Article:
We compared the clearance rate (K2) of plasma triglycerides (TG) following the intravenous (IV) infusion of a fat emulsion in 13 male endurance athletes (age 33 ± 5.6 years, mean ± SD) and 12 sedentary men (33 ± 5.6 years). The athletes had lower fasting triglycerides (TG) (75 ± 30.4 mg/dL v 125 ± 52.5 mg/dL) and higher high-density lipoprotein (HDL) cholesterol concentrations (64 ± 16.2 mg/dL v 42 ± 9.4 mg/dL) than the sedentary subjects (P < .01 for all). The higher HDL concentrations were due to increases in both the HDL2 and HDL3 subfractions. K2 in the athletes was 92% higher than that in the sedentary men (4.8 ± 2.3 %/min v 2.5 ± 0.7 %/min, P < .01), but there was no difference in postheparin lipoprotein lipase activity (LPLA) between the groups (P > .05). K2 was positively correlated with LPLA (r = .51) and inversely related to fasting TG concentrations (r = -.73, P < .01 for both). Furthermore, K2 was directly related to HDL (r = .75), HDL2 (r = .72), and HDL3 (r = .60) cholesterol concentrations (P < .01 for all). These data suggest that the low TG levels in endurance athletes result at least in part from increased TG removal and that the elevated HDL concentrations of endurance athletes are related to enhanced fat clearance.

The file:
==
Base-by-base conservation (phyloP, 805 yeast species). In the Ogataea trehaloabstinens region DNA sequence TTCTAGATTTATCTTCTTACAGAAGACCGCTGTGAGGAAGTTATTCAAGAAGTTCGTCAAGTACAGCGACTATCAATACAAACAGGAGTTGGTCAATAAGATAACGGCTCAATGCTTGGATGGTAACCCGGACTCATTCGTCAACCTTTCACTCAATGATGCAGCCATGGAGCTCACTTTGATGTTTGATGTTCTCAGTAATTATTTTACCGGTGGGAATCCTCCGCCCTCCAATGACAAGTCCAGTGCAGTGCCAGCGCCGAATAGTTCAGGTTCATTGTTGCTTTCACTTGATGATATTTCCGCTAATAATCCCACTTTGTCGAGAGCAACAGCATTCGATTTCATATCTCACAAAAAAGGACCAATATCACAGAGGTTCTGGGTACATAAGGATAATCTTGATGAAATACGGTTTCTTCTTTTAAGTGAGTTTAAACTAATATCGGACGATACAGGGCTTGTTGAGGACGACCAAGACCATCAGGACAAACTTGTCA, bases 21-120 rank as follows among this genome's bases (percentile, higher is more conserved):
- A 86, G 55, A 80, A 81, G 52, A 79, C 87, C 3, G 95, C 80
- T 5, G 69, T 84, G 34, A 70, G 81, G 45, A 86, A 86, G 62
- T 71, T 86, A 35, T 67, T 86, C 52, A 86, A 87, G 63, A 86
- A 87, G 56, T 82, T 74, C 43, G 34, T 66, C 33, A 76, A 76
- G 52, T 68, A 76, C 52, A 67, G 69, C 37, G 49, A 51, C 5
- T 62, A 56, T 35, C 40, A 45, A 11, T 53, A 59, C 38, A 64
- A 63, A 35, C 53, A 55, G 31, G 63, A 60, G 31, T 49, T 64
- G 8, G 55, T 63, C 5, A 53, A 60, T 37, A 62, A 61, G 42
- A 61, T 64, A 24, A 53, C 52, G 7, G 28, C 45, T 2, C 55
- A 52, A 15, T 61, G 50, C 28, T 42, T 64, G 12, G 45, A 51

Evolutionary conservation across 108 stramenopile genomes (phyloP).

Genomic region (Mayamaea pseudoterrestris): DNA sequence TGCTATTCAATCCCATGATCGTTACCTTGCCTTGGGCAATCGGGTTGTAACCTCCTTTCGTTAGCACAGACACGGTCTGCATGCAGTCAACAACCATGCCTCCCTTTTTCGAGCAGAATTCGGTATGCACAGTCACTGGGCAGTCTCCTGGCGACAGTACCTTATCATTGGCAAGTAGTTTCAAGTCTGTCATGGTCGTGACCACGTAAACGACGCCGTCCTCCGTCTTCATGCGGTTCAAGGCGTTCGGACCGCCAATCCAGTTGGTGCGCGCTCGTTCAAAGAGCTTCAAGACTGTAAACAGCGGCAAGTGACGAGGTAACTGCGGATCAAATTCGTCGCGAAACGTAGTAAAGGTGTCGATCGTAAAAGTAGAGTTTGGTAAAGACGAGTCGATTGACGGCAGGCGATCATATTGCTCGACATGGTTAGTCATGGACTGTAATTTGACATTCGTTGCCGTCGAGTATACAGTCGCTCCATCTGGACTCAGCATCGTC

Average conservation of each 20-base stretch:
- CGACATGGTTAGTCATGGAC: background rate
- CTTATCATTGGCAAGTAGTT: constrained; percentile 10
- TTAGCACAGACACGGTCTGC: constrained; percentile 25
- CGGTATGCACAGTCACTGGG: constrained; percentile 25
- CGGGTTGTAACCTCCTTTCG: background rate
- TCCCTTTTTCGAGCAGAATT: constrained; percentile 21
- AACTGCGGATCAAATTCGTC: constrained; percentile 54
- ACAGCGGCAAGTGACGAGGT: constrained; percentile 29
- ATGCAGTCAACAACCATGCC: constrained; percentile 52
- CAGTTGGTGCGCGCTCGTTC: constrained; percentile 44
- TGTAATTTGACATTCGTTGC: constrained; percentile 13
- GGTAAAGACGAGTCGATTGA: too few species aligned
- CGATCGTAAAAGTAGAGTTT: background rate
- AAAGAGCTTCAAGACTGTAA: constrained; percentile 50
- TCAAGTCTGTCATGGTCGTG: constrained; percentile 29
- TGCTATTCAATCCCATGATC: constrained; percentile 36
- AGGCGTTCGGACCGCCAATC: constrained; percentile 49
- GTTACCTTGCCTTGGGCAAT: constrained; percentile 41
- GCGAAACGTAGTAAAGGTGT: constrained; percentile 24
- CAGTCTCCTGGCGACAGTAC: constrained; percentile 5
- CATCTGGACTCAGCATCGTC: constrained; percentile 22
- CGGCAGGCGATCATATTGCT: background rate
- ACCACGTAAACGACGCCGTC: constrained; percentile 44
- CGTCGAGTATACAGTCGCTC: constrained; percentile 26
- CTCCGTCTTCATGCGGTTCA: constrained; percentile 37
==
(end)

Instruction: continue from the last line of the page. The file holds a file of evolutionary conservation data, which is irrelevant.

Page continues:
ASJC Scopus subject areas
- Endocrinology, Diabetes and Metabolism